Skew is detected if sensors 4 and 10 do not concurrently detect a document. Specifically, if both sensors are covered concurrently within 1/216 inch or n(1/216) inch then the circuit of FIG. 4 remains active until the printer controls are activated. If, however, only one of the sensors 4 or 10 is covered AND gate 54 or AND gate 56 passes a signal through OR gate 58 so that feed motor pulse are gated through AND gate 60 to counter 52. When the counter achieves a count of "n" the lead 38 goes high and the gating signal is removed from gate 42. If this condition occurs before control has been passed to the printer, document feed stops and the document must be withdrawn and reset at sensor 2. If the skew condition is detected, a yellow light 62, (FIG. 4) is lit, green light 64 being lit when a select signal is received from the printer indicating operation under control of the printer.
Once the document has cleared all of the sensors, the system is available to receive another document if the Select LED signal is no longer provided. This latter signal is removed only when the printer-input system has completed its task such as stepping the document out either forward or backwards or simply leaves the document in an output region of the printer for removal by hand.
Thus a conventional printer mechanism has been converted to a document printer by the addition of the circuits set forth herein. A document is applied to a commercially available printer, a dot matrix printer preferably, is detected upon insertion, advanced by the rubber roller and pinch roller of the printer to the print station. If the document is properly positioned the printer is placed under control of the printer and input circuits (or other information source) and processed as before modifications by the present invention. Advancement of the document at all stages of the operation is by the printer's stepper motor at the normal incremental step for the printer; initial movement being by the same source of pulses as used by the printer during a printing operation. It should be noted that the rubber roller 6 is mounted on a shaft either the original tractor shaft or another shaft connected to the stepper motor in the same manner as the tractor shaft.
Once given the above disclosure, many other features, modifications and improvements will become apparent to the skilled artisan. Such features, modifications and improvements are, therefore, considered to be a part of this invention, the scope of which is to be determined by the following claims.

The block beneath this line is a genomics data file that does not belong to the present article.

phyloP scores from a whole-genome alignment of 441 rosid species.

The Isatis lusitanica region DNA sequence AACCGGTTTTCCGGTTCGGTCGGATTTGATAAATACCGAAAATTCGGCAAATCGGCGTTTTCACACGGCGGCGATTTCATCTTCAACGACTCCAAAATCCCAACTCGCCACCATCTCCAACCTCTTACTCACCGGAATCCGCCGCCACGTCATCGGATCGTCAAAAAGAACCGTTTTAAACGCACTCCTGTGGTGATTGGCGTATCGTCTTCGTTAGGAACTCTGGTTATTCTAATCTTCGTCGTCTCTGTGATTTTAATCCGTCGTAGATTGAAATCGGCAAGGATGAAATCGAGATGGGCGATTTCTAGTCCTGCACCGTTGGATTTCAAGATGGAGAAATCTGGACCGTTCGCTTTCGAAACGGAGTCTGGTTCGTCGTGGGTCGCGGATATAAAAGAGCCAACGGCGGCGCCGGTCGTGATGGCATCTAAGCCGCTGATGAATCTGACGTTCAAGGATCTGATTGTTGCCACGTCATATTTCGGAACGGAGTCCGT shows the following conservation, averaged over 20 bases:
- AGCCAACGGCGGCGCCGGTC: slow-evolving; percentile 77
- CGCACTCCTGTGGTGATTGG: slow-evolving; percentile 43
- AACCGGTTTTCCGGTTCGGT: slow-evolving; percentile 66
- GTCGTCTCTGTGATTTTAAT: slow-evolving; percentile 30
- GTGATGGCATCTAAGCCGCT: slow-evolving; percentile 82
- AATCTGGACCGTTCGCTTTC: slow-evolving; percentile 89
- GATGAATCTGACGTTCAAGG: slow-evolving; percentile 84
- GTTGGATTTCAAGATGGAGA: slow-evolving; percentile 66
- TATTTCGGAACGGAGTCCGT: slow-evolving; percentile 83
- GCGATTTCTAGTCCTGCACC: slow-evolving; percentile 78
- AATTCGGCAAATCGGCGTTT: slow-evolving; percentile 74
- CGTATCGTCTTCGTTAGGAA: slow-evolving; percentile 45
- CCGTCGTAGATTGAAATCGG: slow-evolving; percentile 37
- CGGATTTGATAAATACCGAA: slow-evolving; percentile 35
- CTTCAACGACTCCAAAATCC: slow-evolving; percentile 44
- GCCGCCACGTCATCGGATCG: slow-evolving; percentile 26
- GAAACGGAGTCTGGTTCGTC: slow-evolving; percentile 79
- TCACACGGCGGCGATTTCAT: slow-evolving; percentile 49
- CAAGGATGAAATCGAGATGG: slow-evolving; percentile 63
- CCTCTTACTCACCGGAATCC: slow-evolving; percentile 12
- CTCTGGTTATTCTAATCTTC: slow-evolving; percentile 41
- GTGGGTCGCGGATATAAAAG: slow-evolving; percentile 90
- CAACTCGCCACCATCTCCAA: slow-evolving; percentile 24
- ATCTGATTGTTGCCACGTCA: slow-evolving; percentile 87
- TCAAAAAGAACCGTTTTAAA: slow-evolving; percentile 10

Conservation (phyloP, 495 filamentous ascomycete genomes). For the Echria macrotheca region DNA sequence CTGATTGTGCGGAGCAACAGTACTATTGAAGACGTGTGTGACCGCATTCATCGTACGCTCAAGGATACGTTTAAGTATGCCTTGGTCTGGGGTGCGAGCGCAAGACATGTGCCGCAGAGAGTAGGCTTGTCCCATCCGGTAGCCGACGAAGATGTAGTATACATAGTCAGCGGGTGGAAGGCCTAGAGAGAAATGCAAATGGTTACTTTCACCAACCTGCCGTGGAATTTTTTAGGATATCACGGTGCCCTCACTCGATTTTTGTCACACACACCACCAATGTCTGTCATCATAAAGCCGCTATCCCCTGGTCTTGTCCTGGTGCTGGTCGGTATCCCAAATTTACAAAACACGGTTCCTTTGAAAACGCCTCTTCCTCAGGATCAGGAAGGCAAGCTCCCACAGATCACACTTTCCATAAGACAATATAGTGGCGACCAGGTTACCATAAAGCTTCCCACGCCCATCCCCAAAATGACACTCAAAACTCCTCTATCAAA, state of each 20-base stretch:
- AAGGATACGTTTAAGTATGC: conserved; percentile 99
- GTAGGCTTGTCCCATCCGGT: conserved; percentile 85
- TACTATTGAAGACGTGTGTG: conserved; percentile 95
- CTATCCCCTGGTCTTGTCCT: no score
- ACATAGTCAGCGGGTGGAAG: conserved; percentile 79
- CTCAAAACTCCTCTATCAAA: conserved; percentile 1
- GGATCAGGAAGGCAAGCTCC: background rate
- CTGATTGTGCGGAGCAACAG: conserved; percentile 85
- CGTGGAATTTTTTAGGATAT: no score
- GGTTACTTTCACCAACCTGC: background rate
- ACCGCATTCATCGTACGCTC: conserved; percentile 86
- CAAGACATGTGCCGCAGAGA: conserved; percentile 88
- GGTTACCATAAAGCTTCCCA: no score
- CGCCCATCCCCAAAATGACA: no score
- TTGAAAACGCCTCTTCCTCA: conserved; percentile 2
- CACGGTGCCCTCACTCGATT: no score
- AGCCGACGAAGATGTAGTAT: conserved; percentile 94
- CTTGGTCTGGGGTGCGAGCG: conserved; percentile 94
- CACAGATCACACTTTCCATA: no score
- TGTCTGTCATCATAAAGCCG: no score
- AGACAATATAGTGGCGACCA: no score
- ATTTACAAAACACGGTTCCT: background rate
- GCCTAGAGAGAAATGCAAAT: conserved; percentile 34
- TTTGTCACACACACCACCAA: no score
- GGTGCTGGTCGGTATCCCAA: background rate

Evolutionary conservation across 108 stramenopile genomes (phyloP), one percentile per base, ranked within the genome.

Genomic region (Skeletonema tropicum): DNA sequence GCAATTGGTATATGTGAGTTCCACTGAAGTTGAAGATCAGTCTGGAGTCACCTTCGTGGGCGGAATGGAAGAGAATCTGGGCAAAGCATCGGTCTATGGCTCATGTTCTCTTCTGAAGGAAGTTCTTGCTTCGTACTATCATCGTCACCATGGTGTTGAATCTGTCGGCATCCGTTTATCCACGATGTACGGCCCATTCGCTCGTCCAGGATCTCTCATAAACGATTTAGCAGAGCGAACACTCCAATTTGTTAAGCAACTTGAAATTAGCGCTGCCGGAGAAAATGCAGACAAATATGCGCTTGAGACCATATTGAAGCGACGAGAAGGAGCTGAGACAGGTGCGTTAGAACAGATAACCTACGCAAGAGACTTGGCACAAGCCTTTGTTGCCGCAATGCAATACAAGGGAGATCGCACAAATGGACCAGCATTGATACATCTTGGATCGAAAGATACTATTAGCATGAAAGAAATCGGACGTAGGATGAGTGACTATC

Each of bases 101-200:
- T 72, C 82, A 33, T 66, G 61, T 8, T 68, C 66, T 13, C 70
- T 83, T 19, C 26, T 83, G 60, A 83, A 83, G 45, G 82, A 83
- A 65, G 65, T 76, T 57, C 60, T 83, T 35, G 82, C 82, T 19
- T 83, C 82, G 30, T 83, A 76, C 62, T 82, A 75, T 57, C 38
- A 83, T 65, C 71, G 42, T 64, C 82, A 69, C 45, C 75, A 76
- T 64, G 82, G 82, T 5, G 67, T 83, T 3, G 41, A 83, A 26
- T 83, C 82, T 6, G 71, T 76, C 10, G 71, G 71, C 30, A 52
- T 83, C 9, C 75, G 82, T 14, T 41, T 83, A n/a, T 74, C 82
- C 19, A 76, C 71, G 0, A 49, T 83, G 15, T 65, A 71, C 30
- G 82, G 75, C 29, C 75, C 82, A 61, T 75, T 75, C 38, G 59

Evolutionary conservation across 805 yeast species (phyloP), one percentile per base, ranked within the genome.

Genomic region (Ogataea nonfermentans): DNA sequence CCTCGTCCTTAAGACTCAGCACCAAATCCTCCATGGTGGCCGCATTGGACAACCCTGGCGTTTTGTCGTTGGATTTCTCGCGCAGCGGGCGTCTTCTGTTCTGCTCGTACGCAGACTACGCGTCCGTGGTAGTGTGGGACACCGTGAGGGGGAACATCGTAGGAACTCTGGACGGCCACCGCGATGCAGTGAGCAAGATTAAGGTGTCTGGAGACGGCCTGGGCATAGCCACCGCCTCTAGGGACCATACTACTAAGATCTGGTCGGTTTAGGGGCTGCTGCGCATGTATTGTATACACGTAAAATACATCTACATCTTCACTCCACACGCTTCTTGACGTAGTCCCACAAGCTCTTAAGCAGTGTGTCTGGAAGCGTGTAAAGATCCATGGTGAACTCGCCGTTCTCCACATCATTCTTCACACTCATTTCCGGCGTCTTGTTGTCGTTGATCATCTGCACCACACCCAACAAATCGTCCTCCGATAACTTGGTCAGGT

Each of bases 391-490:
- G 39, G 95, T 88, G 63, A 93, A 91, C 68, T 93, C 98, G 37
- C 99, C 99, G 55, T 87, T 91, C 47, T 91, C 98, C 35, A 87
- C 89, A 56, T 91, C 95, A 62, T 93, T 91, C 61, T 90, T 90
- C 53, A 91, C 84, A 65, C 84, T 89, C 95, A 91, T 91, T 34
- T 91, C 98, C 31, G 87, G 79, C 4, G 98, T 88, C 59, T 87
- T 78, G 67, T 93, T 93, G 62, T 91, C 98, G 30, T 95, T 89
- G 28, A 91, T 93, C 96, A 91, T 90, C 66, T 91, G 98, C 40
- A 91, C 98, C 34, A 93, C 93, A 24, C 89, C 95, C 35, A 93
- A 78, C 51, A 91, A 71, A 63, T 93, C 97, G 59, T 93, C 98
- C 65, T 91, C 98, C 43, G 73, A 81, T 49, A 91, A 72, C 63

|Cited Patent||Filing date||Publication date||Applicant||Title|
|US1727471 *||Sep 26, 1925||Sep 10, 1929||Remington Rand Inc||Printing-punch mechanism|
|US2692551 *||May 26, 1950||Oct 26, 1954||Potter John T||High-speed rotary printer|
|US2709959 *||Aug 19, 1950||Jun 7, 1955||Internationai Business Machine||Four-line printing mechanism|
|US2873666 *||Jun 16, 1955||Feb 17, 1959||Sperry Rand Corp||High speed printer|
|US3012499 *||Sep 24, 1958||Dec 12, 1961||Sanae Amada||High speed printing system|
|US3077158 *||Dec 2, 1960||Feb 12, 1963||Ibm||Printing device|
|US3136243 *||Mar 22, 1961||Jun 9, 1964||Clary Corp||Printer|
|US3151543 *||Sep 28, 1961||Oct 6, 1964||Ibm||High speed printer with magnetostrictive impression members|
|US3190957 *||Aug 21, 1962||Jun 22, 1965||Data Presentations Inc||Alternating two line printing device|
|US3348212 *||Dec 18, 1964||Oct 17, 1967||Xerox Corp||Printer control system|
|US3665852 *||Jan 19, 1970||May 30, 1972||Ibm||High speed front impact printer|
|US3712210 *||Jun 30, 1970||Jan 23, 1973||Ncr||Color bar printer|
|US3832946 *||Nov 4, 1971||Sep 3, 1974||Pitney Bowes Inc||Computer responsive supplemental printer|
|US3861301 *||Nov 21, 1973||Jan 21, 1975||Fa Spa||Machine for printing multi-line texts of alphabetical and numerical characters on a document|
|US3942436 *||Jul 17, 1974||Mar 9, 1976||Pitney-Bowes, Inc.||Computer responsive supplemental printer|
|US3977319 *||Nov 24, 1975||Aug 31, 1976||Dataproducts Corporation||Drum column printer|
|US4138942 *||Aug 2, 1977||Feb 13, 1979||Sperry Rand Corporation||Printing device for printing on a continuously moving form|
|US4212549 *||Sep 5, 1978||Jul 15, 1980||Dataproducts Corporation||Disc printer|
|US4332193 *||Apr 14, 1980||Jun 1, 1982||Noyes Billy P||Thermal line printer|